Is It Few Days Or Past Few Days?

Is it this days or these days?

“these days” is correct; “this days” is wrong.

The demonstrative determiner “this” has a singular form “this” and a plural form “these”, and its plurality must match that of the noun that follows it.

“days” is a plural noun.

“This” modifies singular nouns, “these” modifies plural nouns..

Is a few days correct?

“A few days” is just a way of putting you off indefinitely. “A few days” means more than one, more than “a couple” (two) and “at least three” but not too many more.

What does past few days mean?

“The past few days” is an expression of time, referring to a duration of the previous few days up to and including the present.

What a few days mean?

A ‘few’ means (roughly) 3-10; not many: ‘a few days’ = ‘several days’ ‘A few’ can be used for ‘two’ as well, but it isn’t usually more than 8-10. See a translation.

Where we use have had?

We use have had in the present perfect when the main verb is also “have”: I’m not feeling well. I have had a headache all day. She has had three children in the past five years.

What is correct this past few days or these past few days?

You want to use simple past or present perfect for ‘these past few days’ because you are referring to events that already happened, so do not use the future or simple present tense for them. I hope this helps. You need some form of past tense, such as “These past few days I thought of you constantly.”

Have been or had been?

“Has been” and “have been” are both in the present perfect tense. “Has been” is used in the third-person singular and “have been” is used for first- and second-person singular and all plural uses. … “Had been” is the past perfect tense and is used in all cases, singular and plural.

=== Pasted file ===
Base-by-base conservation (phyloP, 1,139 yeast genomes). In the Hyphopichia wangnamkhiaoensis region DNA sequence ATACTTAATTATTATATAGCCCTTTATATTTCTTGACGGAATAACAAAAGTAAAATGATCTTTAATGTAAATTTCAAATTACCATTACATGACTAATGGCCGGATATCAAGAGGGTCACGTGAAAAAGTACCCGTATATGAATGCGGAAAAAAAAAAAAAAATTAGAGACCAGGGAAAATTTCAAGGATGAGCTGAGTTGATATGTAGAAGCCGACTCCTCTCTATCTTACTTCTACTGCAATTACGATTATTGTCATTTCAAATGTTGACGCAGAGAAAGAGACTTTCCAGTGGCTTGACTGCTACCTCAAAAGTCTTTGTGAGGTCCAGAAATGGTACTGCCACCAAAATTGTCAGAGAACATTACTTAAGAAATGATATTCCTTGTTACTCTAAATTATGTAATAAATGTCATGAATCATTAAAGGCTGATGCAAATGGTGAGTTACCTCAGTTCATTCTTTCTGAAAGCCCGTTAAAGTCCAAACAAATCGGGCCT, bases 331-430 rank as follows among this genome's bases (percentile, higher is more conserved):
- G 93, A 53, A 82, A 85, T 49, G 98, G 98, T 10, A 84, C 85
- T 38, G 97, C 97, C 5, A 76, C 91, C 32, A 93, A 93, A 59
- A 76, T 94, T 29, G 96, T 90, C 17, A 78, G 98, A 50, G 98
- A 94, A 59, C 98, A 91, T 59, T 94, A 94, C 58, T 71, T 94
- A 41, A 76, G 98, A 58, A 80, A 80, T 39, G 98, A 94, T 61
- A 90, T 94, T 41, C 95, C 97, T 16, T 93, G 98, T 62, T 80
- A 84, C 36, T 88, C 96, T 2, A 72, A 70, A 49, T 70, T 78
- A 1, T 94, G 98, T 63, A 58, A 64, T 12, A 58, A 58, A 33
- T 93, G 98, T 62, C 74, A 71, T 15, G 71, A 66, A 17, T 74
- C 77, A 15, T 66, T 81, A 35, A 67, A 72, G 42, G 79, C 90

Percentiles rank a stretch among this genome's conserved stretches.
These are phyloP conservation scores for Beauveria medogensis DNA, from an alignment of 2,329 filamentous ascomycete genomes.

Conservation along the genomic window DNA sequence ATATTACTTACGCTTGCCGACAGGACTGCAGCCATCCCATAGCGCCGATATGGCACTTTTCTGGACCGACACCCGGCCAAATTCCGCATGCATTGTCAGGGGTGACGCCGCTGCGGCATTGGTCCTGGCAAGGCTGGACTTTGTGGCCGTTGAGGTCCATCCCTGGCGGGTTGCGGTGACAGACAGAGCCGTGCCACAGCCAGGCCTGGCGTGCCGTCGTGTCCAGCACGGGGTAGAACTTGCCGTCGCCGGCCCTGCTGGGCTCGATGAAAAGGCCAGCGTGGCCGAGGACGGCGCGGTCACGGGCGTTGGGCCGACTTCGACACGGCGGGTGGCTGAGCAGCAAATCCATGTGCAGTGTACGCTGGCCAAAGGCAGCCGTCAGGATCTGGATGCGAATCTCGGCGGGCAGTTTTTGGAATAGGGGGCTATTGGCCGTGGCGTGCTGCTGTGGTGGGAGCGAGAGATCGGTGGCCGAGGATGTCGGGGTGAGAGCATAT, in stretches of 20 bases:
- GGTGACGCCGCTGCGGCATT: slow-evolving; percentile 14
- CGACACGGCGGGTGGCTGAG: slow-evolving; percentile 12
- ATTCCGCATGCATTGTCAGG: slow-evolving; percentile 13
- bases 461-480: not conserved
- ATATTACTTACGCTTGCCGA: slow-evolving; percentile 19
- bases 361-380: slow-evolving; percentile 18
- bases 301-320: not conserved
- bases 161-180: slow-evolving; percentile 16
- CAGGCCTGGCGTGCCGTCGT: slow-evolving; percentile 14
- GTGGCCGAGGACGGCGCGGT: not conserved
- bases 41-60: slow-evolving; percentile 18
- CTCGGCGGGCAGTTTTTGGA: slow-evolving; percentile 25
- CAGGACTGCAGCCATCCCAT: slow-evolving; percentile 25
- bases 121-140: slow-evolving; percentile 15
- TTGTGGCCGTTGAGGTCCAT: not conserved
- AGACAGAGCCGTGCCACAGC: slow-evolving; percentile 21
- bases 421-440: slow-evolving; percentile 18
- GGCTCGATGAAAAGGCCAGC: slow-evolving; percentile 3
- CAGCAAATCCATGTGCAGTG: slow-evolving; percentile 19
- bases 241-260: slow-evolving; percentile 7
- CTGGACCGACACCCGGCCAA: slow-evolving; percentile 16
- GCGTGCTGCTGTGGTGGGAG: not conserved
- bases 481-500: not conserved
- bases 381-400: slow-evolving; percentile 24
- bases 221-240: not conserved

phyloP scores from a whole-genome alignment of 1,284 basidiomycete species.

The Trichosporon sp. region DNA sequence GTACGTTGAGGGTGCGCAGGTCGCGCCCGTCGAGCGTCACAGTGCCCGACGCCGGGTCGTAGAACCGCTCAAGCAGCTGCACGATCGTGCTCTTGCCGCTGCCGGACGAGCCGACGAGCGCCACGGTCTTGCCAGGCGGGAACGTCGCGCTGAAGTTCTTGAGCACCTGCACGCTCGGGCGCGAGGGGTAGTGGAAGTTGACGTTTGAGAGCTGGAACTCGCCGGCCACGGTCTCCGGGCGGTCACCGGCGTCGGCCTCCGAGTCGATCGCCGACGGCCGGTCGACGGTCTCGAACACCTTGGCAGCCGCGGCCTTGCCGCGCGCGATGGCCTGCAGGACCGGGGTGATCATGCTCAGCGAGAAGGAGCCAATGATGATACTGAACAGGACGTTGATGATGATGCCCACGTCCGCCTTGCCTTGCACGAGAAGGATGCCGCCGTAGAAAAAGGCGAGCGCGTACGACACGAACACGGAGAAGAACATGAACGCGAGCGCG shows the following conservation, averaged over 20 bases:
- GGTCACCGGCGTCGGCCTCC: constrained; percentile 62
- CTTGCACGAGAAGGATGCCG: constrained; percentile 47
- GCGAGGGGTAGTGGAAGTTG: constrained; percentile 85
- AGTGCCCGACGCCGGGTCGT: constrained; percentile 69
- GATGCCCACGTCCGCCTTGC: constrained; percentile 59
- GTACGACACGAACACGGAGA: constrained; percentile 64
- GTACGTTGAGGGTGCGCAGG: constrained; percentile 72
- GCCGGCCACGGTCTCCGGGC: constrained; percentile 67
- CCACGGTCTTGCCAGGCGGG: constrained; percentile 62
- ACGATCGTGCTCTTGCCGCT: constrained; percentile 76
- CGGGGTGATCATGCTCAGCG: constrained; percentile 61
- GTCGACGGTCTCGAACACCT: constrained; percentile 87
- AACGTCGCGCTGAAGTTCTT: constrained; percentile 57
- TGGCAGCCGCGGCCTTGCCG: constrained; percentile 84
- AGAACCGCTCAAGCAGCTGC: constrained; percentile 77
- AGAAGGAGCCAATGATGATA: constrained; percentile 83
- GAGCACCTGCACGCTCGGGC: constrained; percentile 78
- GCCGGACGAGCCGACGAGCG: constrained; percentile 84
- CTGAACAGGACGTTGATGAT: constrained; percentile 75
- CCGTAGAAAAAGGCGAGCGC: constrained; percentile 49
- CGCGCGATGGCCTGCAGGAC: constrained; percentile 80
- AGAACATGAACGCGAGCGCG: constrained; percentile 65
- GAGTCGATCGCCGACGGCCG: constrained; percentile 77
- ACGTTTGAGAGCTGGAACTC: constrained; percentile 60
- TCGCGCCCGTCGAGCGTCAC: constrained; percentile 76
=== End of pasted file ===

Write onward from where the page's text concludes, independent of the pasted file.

How long is a couple days?

a couple days = two days or a few days wihich one is it?

What does past day mean?

1 completed, finished, and no longer in existence. past happiness. 2 denoting or belonging to all or a segment of the time that has elapsed at the present moment.

What’s the difference between pass and past?

Passed is only used as a form of the verb “pass,” whereas past functions as a noun (the past), adjective (past times), preposition (just past), and adverb (running past).

How long is a few minutes?

If you are talking about geography, there are 60 minutes in a degree and 1 degree of latitude on earth is 69 miles, so 1 minute is 1.15 miles and a few can be from 3–5, so a few minutes geographically is 3.45–5.75 miles.

Had been worked meaning?

“She had worked for the previous five years with an advertising company” means that she had worked there for 5 years but was not working there anymore. “She had been working for the previous five years with an advertising company” means that she had worked there for 5 years and was still continuing to work there.

Is it passed or past few days?

In its adjective form, past means “just gone” or “having taken place before now.” I regret many of my past deeds. In the past few days, I have watched seventeen horror movies. Passed is in the past tense.

Is says past or present?

The past tense of say is said or sayed (nonstandard). The third-person singular simple present indicative form of say is says. The present participle of say is saying.

Is nowadays proper English?

Yes, that’s right: “nowadays” is technically correct, but colloquial. It is perfectly acceptable in oral speech, but it strikes the wrong tone in written English — because it is so informal or colloquial.

Can a few mean 4?

Actually, no. While many would agree that few means three or more, the dictionary definition is, “not many but more than one”. So, a few cannot be one, but it can be as low as two.

Had been used in a sentence?

She had been working at that company for three years when it went out of business. How long had you been waiting to get on the bus? Mike wanted to sit down because he had been standing all day at work. James had been teaching at the university for more than a year before he left for Asia.

Which tense is used with these days?

The word “recently” will use the present perfect (have + pp), the present perfect continuous (have been + ing form of a verb) or the simple past tense. On the other hand, “these days” will use the present continuous (be + ing form of a verb) or the simple present.